Twinkies are back—from the dead! After shuttering all their bakeries and laying off thousands of employees in 2012, the golden, cream-filled, 150 calorie, spongy cakes are back on the shelves at more places than ever. I call it the Twinkie Resurrection, but Twinkie Revolution might be a better description.
Today’s Twinkies are made by $20 million robotic Auto-Bake systems run by 500 people instead of 9000 before the revolution. Result: lower costs.
The new Twinkie has a shelf life of 65 days—up from 25 for the old Twinkie. What difference does that make? Delivery costs have been cut in half, enabling the number of Twinkie retail outlets to be more than doubled. Result: higher sales in more markets.
The bakeries have been modernized and airflow has been improved for the benefit of the workers during the hot summer months. So much for management not caring. Result: better working conditions.
Production, inventory and logistics are now managed by a new SAP software system. Results: current and accurate information in the hands of the decision makers.
What is the bottom line? Cash flow is running more than 75% ahead of the forecast, prompting a decision to use the same approach to reopen the Hostess CupCake lines. Result: more jobs, more sales, more profit, and more happy customers.
The Twinkie Resurrection Story is a classic case of new leadership with a new vision, giving new life and new hope to a dead organization—really dead in the Twinkie case. If your organization (business, church, college, or whatever) is dead or dying, tweaking will not be enough. You need a resurrection strategy. Is it possible? Drive to your closest convenience store and buy a Twinkie for inspiration. Then, remember if you’re the leader, it’s up to you!
[Read The Twinkie Miracle from the May 4th edition of Forbes for the full story.]
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© Copyright 2015 by Dick Wells, The Hard Lessons Company
If you love those golden, cream-filled, 150 calorie, spongy cakes called Twinkies, you better stock up. Hostess Brands—the maker of Twinkies—is in their second round of Chapter 11 bankruptcy. The first round was in 2004-2009; this round was filed in January 2012. Are they going to make it? Maybe. They have asked their workforce for $200M in cost savings in wages, healthcare and pensions. We’ll know by the end of September if the workers accept the company’s ultimatum. (They have little choice if they want to keep their jobs.) But even these cost reductions may not be enough to save Twinkies in the long run.
How did they get in this mess? By years of lousy leadership—company and union. There is no other way a $2.5B company could end up with:
● twelve different unions
● 40 separate pension plans
● 36 plants● six different CEOs in the last ten years
● more debt when they exited bankruptcy in 2009 than when they entered in 2004 (I thought the purpose of bankruptcy is to reduce debt.)
● work rules that require different drivers to deliver different Hostess products to the same retail location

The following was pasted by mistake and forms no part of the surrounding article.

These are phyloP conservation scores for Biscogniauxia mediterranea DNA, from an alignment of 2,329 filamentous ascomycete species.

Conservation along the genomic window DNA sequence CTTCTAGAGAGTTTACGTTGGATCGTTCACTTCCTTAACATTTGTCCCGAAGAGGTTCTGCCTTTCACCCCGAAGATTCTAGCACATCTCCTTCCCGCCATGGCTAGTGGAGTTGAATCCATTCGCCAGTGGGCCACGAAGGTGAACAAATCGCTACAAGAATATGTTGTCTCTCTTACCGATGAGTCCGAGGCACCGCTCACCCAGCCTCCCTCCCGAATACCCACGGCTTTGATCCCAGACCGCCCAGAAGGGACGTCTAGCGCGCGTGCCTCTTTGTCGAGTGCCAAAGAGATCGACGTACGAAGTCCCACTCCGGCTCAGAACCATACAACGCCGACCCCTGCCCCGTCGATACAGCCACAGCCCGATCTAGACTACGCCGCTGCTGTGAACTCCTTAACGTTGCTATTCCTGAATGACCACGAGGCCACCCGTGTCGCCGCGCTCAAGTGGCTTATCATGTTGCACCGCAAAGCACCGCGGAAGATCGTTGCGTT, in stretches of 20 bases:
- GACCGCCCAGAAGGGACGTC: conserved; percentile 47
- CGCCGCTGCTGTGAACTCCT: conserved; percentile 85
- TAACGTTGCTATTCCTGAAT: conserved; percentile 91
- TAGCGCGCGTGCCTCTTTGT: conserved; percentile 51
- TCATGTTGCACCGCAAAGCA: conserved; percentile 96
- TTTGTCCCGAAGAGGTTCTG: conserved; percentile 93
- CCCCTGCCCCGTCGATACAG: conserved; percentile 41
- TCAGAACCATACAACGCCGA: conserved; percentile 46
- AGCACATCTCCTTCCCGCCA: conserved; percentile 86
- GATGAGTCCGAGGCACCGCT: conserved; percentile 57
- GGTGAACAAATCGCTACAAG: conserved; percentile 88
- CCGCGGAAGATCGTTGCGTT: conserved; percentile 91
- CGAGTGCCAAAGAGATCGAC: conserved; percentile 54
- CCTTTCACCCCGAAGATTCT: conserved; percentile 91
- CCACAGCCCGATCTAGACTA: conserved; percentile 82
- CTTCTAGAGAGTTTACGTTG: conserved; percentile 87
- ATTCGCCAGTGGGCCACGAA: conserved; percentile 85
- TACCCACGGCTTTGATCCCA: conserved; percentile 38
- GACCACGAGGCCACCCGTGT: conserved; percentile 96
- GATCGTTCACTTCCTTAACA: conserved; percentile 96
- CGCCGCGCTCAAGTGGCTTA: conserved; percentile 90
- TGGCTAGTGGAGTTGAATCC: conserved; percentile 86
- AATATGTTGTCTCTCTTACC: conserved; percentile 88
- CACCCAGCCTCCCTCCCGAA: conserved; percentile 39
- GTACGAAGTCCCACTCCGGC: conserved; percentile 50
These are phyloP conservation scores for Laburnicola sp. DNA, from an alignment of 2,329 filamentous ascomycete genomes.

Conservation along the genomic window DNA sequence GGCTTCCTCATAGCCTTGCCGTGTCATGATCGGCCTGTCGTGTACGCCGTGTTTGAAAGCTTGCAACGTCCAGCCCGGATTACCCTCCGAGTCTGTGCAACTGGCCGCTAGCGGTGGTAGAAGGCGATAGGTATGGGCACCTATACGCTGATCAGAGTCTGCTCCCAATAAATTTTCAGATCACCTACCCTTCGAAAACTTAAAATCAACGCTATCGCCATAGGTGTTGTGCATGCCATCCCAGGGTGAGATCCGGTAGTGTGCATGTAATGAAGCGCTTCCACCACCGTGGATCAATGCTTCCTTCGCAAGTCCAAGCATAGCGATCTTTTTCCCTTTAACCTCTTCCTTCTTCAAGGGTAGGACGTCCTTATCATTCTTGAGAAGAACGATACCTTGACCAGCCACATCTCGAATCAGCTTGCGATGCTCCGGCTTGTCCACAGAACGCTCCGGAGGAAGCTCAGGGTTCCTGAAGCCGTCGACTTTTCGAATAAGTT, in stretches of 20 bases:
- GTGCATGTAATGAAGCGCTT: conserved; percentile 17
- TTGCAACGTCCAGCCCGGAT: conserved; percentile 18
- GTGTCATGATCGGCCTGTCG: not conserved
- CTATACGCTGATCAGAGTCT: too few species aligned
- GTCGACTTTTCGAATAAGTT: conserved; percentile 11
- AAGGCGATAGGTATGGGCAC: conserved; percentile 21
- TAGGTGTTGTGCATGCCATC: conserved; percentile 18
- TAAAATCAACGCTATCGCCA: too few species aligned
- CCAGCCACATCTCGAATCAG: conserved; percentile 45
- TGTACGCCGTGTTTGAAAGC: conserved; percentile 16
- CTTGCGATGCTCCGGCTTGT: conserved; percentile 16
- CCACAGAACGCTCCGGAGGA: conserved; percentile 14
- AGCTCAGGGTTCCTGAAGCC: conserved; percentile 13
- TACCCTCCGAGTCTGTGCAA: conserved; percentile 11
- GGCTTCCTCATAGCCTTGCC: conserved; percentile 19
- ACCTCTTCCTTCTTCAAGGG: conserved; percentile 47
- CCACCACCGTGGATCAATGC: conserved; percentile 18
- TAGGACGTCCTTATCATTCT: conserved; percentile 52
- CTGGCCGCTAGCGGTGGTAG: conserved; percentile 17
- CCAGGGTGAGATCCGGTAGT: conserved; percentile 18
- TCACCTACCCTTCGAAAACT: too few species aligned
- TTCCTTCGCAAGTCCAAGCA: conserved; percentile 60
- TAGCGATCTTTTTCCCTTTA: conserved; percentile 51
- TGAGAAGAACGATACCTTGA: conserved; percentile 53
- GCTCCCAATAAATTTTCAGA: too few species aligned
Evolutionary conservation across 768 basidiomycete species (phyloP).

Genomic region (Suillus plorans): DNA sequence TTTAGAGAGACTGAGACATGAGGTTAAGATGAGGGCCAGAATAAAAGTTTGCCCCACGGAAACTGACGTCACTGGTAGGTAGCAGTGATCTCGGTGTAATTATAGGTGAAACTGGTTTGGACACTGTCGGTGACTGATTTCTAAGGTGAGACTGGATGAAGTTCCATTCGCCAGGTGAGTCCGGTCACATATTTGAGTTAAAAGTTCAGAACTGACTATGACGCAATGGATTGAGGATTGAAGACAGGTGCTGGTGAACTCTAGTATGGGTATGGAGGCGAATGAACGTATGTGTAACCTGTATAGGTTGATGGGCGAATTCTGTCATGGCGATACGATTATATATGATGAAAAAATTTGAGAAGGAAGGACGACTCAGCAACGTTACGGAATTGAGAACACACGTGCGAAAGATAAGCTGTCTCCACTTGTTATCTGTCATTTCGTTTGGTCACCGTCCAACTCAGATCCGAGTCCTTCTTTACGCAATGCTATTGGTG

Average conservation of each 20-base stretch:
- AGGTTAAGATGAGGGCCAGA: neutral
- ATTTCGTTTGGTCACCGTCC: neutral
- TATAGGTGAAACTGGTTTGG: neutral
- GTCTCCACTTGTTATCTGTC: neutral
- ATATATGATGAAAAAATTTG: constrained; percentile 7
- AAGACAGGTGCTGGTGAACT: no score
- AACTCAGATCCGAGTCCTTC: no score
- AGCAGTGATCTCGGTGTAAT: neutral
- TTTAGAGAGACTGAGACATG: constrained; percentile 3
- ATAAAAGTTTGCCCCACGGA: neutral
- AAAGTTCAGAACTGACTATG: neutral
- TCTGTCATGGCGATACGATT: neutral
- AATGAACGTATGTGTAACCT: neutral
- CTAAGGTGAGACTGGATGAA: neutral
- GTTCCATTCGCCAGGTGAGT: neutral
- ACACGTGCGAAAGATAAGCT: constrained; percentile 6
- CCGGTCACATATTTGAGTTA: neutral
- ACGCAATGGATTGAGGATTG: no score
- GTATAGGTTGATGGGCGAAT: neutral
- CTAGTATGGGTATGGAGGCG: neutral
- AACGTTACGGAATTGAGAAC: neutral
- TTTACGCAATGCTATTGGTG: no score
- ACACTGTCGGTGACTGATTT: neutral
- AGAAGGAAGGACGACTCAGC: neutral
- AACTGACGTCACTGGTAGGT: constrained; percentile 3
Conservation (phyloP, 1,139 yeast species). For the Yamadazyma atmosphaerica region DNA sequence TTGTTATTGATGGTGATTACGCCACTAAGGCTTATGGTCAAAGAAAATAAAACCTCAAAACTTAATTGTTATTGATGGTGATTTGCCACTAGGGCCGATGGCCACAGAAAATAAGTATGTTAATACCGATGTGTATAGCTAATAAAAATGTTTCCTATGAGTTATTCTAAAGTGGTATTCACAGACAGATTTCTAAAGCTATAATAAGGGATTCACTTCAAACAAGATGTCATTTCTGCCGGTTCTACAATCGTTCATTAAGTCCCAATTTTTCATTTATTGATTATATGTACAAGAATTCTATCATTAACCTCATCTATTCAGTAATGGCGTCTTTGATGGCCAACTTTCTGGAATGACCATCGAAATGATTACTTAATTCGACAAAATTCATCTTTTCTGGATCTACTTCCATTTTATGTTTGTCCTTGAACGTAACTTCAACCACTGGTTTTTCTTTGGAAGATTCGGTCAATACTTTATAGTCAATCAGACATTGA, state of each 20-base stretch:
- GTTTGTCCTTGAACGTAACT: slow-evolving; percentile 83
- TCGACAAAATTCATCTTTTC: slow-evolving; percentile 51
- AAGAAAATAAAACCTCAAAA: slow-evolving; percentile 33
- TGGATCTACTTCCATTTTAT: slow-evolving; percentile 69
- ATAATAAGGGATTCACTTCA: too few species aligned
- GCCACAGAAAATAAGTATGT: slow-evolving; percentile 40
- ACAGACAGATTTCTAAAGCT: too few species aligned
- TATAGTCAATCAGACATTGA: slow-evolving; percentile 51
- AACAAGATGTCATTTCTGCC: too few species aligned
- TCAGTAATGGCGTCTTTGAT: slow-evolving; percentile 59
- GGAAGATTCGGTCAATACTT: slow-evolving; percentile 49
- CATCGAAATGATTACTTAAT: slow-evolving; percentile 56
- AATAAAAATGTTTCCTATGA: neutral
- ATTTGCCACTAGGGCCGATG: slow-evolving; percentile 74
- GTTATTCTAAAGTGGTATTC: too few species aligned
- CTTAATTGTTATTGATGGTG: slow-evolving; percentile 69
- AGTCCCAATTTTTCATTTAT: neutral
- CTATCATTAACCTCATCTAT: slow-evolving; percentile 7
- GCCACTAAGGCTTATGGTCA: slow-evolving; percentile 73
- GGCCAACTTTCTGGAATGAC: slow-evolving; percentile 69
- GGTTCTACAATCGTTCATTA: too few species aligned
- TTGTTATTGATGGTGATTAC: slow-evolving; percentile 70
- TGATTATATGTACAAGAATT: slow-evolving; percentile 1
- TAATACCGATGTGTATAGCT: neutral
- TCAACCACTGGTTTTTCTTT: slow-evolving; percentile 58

● sales sinking at a 10% rate
● losses exceeding $300M per year and escalating
● debt of almost $1T though hundreds of millions have been written off
(All the sordid details are in an article by David Kaplan in the 8/13/2012 edition of Fortune magazine.)
The company blames the “Atkins” diet (low carb means no Twinkies), the economy and the unions. The union blames management and those overpaid executives. The truth is, Hostess got where it is by what I call “cumulative effect consequences.” Hostess is suffering from hundreds of decisions made over decades that have the cumulative effect of destroying—or nearly so—the company. That is why no decision is inconsequential. In the long run, they add up. A questionable acquisition here, a labor agreement concession there, a self-centered CEO for a few years, slow response to changes in the economy or customer preferences, and before you know it, Chapter 11 bankruptcy is staring you in the face.
“Cumulative effect consequences” are a real part of life. One cheeseburger per week is probably okay. But add in a milkshake per week, a sugar-filled energy drink…or two…or three, a “loaded” baked potato, a couple of beers on Saturday afternoon, your “one vice”—a Twinkie every day, and before you know it, your health is threatened by obesity, high blood pressure, diabetes, or worse.
“Cumulative effect consequences” are how we get in financial trouble. A car payment we can afford, a house we can’t, the vacation of a lifetime, the iPad we put on MasterCard, and before you know it….
In life and in leadership, every decision is important, even the “little ones,” because at some point, they all add up. So take care. In the long run, a number of “no big deal” decisions can become a very big deal.
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© Copyright 2012 by Dick Wells, The Hard Lessons Company
"The best way to lead people into the future is to connect with them deeply in the present."
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